As the nation takes a day to honor its military veterans this Veterans Day, Florida State University is upholding its commitment to honoring and supporting its student-veterans all year long.
Six years ago, Florida State launched several new initiatives with the vision of becoming a national beacon of veteran success — most notably through the creation of the FSU Student Veterans Center.
Since then, the Student Veterans Center has made an indelible mark on campus. As a one-stop shop for student-veterans, National Guard, Reserve, active-duty members and their families, the center eases these students’ transition from military service to campus life, provides a sense of community and raises awareness of veterans’ issues on campus and in the community.
Fostering connections with the center’s staff is the first step, and probably the most important. By reaching out to student-veterans before they even get to FSU, the center not only welcomes them to campus but communicates the resources available to them.
“We want them to feel like they’re coming to a comfortable place, more like a home instead of a large institution,” said Billy Francis, director of the Student Veterans Center. “That’s what’s different about Florida State. Our actions try and support the fact that we’re a family.”
The Student Veterans Center also hosts a special orientation for student-veterans where they meet the staff and learn how the center can help guide them in their journey, from navigating the red tape of the GI Bill to the typical challenges of college life.
“We don’t have a magic wand, but we can usually get them in touch with a decision maker in one step,” Francis said. “The goal is to point them toward and encourage them to use all of the many resources available here to achieve their goal.”
Student-veterans typically arrive at FSU with some unique challenges. They’re older and have had different life experiences than the most students, and they’ve usually been out of school for a while.
“Plus, they have achievement horizons that are different than other students,” Francis said. “In the military, you can generally measure your day-to-day accomplishments. So your actions can feel much more tangible, especially compared to college, where tangible feedback sometimes doesn’t come for days, weeks or even months.”
The Student Veterans Center’s efforts to help current and former military members develop a sharper sense of purpose are clearly working. Since the center’s inception in 2011, student-veterans are graduating at a higher rate than the general student body.
“If you look at successful people, a common trait is that they’re not afraid to ask for advice or guidance,” Francis said. “They’re not afraid to ask questions. They will look for people who have walked their same paths. We are encouraging them to do that. Those who engage in this great community at Florida State, most of them are succeeding.”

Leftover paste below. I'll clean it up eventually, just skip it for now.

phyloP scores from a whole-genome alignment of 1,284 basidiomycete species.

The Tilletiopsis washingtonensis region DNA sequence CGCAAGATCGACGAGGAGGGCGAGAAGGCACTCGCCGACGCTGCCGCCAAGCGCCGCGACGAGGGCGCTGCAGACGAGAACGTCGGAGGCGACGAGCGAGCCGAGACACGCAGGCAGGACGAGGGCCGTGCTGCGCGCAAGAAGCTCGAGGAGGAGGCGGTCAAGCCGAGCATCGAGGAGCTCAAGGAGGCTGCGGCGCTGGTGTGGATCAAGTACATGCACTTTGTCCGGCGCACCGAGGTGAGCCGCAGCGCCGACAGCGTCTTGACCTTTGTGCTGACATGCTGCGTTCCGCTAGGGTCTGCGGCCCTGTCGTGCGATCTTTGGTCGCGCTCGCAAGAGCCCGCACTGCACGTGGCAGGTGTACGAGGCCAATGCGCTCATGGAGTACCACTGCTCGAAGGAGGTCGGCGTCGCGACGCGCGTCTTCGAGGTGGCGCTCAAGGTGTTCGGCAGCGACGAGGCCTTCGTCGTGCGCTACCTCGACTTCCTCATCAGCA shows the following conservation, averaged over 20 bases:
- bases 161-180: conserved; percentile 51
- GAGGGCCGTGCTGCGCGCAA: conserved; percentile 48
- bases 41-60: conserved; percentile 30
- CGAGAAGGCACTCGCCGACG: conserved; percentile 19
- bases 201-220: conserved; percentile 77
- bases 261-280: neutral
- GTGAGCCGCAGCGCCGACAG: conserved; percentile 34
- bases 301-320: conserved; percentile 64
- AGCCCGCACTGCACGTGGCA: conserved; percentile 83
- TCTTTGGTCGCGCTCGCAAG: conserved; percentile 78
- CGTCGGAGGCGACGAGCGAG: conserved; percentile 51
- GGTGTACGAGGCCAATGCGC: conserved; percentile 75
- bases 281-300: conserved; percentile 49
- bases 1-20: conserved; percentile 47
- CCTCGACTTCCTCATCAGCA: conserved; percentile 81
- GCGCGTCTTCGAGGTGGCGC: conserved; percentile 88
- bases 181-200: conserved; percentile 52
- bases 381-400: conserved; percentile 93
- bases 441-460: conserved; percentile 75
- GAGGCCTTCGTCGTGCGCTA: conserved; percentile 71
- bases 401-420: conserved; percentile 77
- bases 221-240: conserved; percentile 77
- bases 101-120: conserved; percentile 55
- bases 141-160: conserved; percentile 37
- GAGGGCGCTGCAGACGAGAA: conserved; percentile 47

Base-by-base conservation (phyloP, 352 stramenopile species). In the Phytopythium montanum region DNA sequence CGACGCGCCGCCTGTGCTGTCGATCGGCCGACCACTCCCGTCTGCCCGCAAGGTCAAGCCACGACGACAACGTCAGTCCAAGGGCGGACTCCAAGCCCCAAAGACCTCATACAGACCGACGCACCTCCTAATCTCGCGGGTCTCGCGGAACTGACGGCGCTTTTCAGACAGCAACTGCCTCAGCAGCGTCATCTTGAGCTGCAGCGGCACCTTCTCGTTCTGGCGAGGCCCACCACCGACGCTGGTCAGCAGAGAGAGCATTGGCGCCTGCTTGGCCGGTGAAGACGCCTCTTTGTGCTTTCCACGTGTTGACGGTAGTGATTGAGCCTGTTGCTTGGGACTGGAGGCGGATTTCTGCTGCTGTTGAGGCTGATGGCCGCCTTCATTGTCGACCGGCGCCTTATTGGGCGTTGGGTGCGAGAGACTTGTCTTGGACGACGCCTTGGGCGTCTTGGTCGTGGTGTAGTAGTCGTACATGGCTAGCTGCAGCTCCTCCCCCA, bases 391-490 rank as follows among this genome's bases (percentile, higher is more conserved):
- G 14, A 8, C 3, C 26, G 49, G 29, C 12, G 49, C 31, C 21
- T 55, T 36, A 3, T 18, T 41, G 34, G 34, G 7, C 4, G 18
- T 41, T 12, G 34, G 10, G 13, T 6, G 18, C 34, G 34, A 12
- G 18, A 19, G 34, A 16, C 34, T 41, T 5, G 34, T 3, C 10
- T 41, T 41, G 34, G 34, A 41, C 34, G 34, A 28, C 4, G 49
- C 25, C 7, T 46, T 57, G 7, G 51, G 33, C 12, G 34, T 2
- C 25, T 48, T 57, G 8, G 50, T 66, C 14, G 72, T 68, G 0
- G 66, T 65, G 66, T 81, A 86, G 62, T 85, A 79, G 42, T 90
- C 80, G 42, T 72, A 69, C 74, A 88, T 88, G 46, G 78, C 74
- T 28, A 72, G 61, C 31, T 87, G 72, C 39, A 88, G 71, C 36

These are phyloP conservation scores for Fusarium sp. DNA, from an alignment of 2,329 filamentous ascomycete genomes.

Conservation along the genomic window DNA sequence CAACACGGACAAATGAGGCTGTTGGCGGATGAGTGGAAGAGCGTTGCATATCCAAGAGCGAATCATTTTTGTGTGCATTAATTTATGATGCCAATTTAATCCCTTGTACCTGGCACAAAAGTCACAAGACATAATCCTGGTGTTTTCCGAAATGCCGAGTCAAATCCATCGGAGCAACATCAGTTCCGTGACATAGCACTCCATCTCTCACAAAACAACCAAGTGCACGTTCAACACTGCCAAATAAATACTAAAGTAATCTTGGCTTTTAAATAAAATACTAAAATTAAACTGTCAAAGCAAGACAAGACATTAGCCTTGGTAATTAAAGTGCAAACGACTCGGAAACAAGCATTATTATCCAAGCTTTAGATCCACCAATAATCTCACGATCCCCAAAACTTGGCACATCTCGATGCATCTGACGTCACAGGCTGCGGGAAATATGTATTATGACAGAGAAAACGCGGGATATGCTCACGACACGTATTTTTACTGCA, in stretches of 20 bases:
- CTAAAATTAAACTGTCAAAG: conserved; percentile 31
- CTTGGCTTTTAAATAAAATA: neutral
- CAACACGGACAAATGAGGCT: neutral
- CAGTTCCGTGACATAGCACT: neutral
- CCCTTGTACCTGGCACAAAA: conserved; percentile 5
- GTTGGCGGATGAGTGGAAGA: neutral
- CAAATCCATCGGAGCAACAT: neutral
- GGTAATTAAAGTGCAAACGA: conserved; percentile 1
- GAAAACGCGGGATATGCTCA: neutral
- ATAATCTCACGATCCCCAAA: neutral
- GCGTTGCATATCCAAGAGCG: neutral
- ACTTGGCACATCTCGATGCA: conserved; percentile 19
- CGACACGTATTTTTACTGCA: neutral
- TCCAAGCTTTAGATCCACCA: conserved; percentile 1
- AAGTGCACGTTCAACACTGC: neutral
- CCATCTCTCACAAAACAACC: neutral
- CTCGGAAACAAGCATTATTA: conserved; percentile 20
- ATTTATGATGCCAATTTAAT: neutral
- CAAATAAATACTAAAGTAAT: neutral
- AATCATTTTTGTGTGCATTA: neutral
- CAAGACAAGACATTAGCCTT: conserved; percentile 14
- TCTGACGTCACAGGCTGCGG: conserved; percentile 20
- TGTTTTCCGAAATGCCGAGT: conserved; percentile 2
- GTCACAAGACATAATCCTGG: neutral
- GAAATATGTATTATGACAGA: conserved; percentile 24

One of those success stories is Michael Bryan. The sophomore electrical engineering major from Naples, Fla., served in the U.S. Marine Corps for six years. As a member of the Marine Security Guard, Bryan did tours of duty in Azerbaijan, Luxembourg and Mauritania before arriving at FSU in the fall of 2016.
“The staff and community of veterans here are so welcoming,” Bryan said. “They’ve helped me imagine all of the possibilities I have here on campus. We’re all here to accomplish a common goal of graduating college, and that gives me a sense of community and camaraderie that I had in the military.”
As a freshman, Bryan immersed himself in campus life. He was elected vice president of the Collegiate Veterans Association in February, serves as vice president of program for STEM Veterans USA and works at the Student Veterans Center.
Bryan also excels in the classroom. In October, he won a $10,000 scholarship from the Raytheon Company, in partnership with Student Veterans of America, for student-veterans working toward degrees in disciplines such as electrical engineering, education and computer science who demonstrated leadership on campus and in their local communities.
“Veterans need to put themselves out there,” Bryan said. “It can definitely be scary, but they’ll find more friends that way and make better connections with their classmates. Now I try to do what I can to help student-veterans here on campus, whether it is socially or sharing basic knowledge I wish I had learned when I was a new freshman.”
The Student Veterans Center facilitates those connections through campus and community outreach efforts. The center leads more than 30 veteran-centered events each year, including FSU’s celebrated Veterans Film Festival.
The center’s outreach efforts are visible on campus even when it’s not holding events. The Veterans Alliance Arrowhead — the popular, recognizable symbol of the university’s commitment to supporting student-veterans — can be seen all over campus on stickers, lapel pins, hats and t-shirts.
“The support from the non-student-veteran population here has been so instrumental,” Francis said. “That’s one of the most important things that has enabled and empowered our veterans over the past six years.”
While some universities delay student-veteran integration with the general student body or create a student-veteran subculture, Francis said that’s the antithesis of what Florida State is trying to do.
“We emphasize that traditional students are not just their classmates, they’re their teammates,” he said. “And our veterans are encouraged to apply what they learned through the military about the value of forging relationships.”
For more information on the FSU Student Veterans Center, visit http://veterans.fsu.edu/.